The woods are quiet, save for some chirping birds. The lake is shimmering with the rising sun. The moss underfoot is wet with dew. And you're stumbling out of your tent, bleary-eyed and caffeine-deprived.
If you're gonna tackle the great outdoors for another day of camping, you need coffee. Cowboy coffee.
What It Is
Coffee that you brew over a campfire with limited supplies.
It's ideal for when you're camping, since the only supplies you need are things you probably already packed. It doesn't have the elegance or finely-tuned flavor of a good French pressed or pour-over cup, but it works well in a pinch.
How to Brew It
You're going to need:
A coffee pot
Don't have a coffee pot? Not a problem. You can use just about anything – a sauce pan, another mug, a tin can... hell, you can even boil water in a paper cup. So long as you can figure out a way to get the vessel on and off the fire without burning yourself, you'll be good.
Once you've got your campfire roaring and your supplies at hand, just:
Decide how much coffee you want, and pour that much water into your pot. Put the pot over your fire until it comes to a boil.
Take the water off of the fire and let it cool for about 30 seconds.
Pour in two tablespoons of coffee grounds per 8oz of water, then stir.
Let the coffee steep for 4-5 minutes, stirring at the halfway point.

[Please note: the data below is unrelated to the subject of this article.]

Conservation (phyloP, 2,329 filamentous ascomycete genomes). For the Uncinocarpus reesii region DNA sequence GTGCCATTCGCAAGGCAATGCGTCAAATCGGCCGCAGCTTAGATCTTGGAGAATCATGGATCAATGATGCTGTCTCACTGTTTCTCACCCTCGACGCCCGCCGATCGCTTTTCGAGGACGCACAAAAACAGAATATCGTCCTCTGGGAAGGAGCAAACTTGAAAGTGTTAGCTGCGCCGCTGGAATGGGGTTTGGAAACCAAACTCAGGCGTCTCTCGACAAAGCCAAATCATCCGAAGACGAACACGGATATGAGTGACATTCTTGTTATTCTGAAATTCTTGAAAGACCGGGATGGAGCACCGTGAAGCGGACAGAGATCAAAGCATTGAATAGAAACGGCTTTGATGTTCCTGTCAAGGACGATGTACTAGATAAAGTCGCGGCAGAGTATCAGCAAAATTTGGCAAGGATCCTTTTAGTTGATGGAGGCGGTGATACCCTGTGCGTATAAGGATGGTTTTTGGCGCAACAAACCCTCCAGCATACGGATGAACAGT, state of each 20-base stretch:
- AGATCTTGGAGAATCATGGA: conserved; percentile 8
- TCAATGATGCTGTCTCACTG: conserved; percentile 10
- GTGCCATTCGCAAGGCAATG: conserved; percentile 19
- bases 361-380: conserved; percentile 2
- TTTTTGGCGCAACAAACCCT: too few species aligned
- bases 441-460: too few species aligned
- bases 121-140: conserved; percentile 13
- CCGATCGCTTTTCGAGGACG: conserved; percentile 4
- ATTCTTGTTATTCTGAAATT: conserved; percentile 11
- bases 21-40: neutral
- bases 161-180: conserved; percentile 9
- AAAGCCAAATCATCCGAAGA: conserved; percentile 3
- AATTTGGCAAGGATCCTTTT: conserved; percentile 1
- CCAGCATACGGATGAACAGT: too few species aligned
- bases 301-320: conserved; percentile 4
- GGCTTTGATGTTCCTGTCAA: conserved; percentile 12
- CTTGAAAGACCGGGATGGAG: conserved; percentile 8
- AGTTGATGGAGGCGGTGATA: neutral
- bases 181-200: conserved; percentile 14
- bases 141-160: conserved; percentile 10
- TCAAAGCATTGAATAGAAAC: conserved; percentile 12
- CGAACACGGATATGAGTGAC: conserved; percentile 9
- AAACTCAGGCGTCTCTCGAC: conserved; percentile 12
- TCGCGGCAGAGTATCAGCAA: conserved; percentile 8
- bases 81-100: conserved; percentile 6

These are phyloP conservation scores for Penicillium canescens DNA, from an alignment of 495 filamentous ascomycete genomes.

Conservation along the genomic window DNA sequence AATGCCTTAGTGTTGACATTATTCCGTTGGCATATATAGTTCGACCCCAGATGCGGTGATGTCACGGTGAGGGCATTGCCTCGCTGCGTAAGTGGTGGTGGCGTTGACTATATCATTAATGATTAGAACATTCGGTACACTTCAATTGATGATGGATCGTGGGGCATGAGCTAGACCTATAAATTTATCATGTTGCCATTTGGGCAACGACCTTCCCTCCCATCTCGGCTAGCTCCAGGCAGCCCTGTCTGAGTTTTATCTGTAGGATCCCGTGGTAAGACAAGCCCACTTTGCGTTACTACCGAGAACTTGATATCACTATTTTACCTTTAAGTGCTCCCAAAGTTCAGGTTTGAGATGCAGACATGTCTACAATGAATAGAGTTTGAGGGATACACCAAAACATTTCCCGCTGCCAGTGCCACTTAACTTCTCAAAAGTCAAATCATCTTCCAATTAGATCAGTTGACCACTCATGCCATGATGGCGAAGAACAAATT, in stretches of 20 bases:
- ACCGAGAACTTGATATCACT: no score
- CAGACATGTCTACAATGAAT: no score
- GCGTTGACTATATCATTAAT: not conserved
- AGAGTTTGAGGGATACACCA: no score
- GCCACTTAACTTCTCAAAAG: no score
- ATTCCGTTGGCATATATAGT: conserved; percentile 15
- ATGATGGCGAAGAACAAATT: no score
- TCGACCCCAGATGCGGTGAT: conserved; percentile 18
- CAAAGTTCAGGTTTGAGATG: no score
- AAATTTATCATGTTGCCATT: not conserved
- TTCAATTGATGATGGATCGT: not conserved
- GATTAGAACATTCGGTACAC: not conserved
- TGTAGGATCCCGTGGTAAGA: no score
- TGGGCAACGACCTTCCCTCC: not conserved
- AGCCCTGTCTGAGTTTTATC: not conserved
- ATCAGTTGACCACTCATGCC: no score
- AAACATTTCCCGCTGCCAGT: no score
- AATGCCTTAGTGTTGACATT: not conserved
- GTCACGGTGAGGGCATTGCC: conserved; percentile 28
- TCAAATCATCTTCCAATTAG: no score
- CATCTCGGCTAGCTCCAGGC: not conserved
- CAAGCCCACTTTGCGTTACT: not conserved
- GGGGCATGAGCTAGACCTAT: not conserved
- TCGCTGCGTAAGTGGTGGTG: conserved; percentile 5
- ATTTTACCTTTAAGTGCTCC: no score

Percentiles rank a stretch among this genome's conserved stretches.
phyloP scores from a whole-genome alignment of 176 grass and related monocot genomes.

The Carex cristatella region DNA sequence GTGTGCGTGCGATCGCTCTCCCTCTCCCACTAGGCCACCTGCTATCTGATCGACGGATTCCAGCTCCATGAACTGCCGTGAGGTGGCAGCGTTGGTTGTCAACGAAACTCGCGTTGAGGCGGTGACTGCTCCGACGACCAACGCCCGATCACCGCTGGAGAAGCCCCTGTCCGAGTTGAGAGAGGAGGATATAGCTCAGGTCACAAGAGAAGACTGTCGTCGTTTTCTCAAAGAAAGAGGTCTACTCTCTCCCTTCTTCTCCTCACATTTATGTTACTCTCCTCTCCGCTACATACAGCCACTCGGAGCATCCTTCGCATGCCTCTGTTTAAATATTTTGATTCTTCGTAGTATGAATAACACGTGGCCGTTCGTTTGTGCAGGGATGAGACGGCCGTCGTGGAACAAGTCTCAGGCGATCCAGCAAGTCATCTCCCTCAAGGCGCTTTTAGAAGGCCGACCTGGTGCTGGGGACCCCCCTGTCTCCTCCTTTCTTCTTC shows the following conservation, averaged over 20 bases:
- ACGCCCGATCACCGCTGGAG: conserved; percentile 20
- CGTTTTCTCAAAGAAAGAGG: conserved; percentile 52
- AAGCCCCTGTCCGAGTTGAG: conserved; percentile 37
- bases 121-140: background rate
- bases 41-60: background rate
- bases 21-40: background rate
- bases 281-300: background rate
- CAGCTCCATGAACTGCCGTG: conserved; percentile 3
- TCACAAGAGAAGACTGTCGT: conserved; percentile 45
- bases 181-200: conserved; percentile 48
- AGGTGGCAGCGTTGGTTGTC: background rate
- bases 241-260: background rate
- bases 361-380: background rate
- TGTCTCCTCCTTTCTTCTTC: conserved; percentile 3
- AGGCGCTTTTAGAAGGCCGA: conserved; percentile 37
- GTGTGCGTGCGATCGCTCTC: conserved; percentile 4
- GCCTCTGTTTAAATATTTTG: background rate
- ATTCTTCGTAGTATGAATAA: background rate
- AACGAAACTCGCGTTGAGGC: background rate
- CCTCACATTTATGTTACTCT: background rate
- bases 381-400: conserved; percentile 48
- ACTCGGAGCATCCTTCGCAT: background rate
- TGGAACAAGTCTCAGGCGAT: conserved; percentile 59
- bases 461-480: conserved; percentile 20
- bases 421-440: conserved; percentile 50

Add a splash of cold water, which will help settle the grounds, then pour very slowly so as to not kick the grounds back up into the coffee.
And there you go: fresh, fully-flavored campfire coffee with no fancy equipment necessary.
The Finer Points
Heat the Water, Then Add the Grounds
Some people say to add the coffee and water at once, then bring that to a boil. But as this camping blog points out, that gives the grounds too much time in contact with the water, over-extracting them and leaving you with bitter coffee. Adding the grounds only after the water has come off the fire and started to cool will give you a smoother flavor.
Patience Is All You Need
Yeah, you could swing your pot like a windmill, brew with eggshells, filter your coffee through a sock, or use any number of other "tricks" to help settle the grounds once you're ready to pour. But all you really need is five minute's worth of patience to let the grounds sink to the bottom of the vessel. And when you're tucked away in the scenic wilderness, sitting and enjoying the surroundings for a couple minutes is easy.
Pour It All
This is the same school of thought as heating your water before adding the grounds. If you brew a large pot, drink half, and come back for more a half hour later, the coffee will have seriously over-extracted, leaving you with a bitter and harsh-tasting second cup. Only brew as much as you're planning to drink right away, or pour your entire pot into a different vessel to avoid the excess sitting on the grounds for an extended period of time.
After a cup or three, you'll be wide awake and ready to enjoy another day conquering the wilds of wherever you are.